Thesis Title

A Dragon Rises Up from a Small Stream

Graduation Date


Document Type

Master's Thesis


Emphasis in Creative Writing or Applied Music

Degree Name

Master of Arts

Program Name


Program Director

Judy Halebsky, PhD

First Reader

Thomas Burke, MFA

Second Reader

Perry Guevara, PhD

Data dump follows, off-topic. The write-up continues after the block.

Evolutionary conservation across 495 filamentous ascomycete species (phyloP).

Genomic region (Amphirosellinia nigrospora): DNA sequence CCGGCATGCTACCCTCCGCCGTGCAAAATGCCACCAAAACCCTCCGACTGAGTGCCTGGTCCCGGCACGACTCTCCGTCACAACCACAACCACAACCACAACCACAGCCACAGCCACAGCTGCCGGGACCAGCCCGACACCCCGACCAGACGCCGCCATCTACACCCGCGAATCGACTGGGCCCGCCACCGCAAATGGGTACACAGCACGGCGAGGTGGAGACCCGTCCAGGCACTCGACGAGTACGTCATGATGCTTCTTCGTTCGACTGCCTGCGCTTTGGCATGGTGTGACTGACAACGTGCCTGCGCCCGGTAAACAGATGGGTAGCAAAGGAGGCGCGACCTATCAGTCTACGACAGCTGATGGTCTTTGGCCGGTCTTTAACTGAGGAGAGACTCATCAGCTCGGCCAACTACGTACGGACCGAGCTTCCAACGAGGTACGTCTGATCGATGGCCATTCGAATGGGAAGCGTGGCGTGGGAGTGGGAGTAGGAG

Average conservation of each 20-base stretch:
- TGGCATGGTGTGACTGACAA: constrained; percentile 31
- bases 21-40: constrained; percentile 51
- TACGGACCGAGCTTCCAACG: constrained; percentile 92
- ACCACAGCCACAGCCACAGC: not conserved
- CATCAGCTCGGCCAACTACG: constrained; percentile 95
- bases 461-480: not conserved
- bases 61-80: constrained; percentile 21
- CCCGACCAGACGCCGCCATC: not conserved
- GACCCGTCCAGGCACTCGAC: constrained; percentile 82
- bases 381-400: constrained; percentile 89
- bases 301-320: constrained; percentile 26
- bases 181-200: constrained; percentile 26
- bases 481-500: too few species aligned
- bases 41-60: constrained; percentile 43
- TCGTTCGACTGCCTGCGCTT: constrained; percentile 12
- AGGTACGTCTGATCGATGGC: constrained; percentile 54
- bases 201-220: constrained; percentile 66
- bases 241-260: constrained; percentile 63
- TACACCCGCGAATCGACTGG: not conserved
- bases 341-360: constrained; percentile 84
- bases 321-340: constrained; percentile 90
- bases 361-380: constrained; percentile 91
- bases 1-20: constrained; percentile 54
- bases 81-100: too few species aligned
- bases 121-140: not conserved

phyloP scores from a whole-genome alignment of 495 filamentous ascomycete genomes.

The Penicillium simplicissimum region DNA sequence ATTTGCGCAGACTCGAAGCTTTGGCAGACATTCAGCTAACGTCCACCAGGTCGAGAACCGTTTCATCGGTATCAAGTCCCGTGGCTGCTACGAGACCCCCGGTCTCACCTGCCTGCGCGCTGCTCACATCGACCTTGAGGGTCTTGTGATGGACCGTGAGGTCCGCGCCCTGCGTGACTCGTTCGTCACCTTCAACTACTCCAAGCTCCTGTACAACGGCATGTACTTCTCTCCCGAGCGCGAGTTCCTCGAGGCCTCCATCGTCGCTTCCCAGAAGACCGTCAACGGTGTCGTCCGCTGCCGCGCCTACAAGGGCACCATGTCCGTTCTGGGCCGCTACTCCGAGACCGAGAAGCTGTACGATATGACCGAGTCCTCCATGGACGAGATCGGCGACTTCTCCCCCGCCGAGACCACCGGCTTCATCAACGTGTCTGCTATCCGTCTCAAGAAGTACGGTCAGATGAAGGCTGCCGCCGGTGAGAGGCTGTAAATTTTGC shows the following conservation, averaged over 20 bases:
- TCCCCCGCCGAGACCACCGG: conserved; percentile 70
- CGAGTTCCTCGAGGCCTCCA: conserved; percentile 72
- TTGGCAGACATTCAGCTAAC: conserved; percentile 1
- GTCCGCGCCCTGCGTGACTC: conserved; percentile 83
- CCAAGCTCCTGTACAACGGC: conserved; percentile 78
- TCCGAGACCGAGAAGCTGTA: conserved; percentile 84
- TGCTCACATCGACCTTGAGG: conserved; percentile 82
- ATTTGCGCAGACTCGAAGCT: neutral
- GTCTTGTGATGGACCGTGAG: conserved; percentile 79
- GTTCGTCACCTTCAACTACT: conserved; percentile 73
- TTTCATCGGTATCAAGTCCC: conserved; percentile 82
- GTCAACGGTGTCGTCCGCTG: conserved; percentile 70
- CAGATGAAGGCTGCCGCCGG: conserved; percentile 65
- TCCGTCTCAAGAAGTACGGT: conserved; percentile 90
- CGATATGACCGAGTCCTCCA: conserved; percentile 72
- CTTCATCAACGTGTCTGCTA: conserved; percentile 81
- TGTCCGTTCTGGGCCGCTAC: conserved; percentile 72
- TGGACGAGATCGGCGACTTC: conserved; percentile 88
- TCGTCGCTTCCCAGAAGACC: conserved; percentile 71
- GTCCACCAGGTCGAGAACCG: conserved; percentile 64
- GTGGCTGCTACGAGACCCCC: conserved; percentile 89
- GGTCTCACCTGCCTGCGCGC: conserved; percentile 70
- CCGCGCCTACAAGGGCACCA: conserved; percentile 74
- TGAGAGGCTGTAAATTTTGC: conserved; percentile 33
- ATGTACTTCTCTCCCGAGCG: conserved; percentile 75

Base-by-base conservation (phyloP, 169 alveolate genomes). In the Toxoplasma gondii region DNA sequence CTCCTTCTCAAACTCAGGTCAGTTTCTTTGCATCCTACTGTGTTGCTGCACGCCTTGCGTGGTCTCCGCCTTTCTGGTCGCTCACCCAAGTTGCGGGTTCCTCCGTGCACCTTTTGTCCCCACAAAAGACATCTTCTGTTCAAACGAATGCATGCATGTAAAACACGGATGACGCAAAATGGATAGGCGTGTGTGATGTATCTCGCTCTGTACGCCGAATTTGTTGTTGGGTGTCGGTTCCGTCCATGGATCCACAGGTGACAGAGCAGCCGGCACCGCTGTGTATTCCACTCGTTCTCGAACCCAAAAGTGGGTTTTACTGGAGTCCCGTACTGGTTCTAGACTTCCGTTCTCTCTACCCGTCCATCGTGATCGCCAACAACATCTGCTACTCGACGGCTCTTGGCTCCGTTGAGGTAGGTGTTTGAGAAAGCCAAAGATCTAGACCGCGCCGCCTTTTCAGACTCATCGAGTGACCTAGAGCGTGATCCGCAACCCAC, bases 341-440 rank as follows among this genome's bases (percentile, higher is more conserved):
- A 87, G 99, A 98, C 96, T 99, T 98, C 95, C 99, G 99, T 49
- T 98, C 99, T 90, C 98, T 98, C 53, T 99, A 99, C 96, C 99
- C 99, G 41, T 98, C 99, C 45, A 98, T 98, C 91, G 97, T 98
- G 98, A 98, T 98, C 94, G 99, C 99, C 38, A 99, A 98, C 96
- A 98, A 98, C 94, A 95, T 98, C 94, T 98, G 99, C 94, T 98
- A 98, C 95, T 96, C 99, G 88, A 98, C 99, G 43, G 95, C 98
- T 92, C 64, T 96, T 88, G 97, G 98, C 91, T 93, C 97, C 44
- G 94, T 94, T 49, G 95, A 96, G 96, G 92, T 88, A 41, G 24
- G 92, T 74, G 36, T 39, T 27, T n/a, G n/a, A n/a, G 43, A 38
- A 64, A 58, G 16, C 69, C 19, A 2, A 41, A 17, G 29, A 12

The potential to shift beliefs and perceptions about death and dying and upend tropes portends a metamorphosis in how death is experienced, individually and collectively, across global societies. Literary influences possess tremendous power and vast opportunity to imprint and shift sociocultural views on death across cultures. This project is a call to action for more voices to harness this potential through artful expression and storytelling. Specifically, a critical essay precedes a creative work, which is a story in the genre of historical fiction set in two seemingly disparate locals: South Korea and Kentucky. The commonalities of the human condition, regardless of place of origin, are outlined in the critical essay and further expressed in a wide-reaching human story, conveyed by a third-party omniscient narrator. The challenge to stretch narrative conventions and reimagine the act of dying is bolstered by use of an ecospiritual framework to challenge dualisms, such as male-female identities and human-nature boundaries. This work brings disparate, diverse characters to life in a globally-relevant, cross-cultural narrative that illuminates the common humanity and cracks the monolithic representations of “othered” peoples. The characters are from segments of their respective societies that have been ignored, stereotyped, and oppressed. In recognition of the merits of imaginative depictions of death in literature and film, the creative work aspires to elicit fresh perspectives and engender change in this realm.

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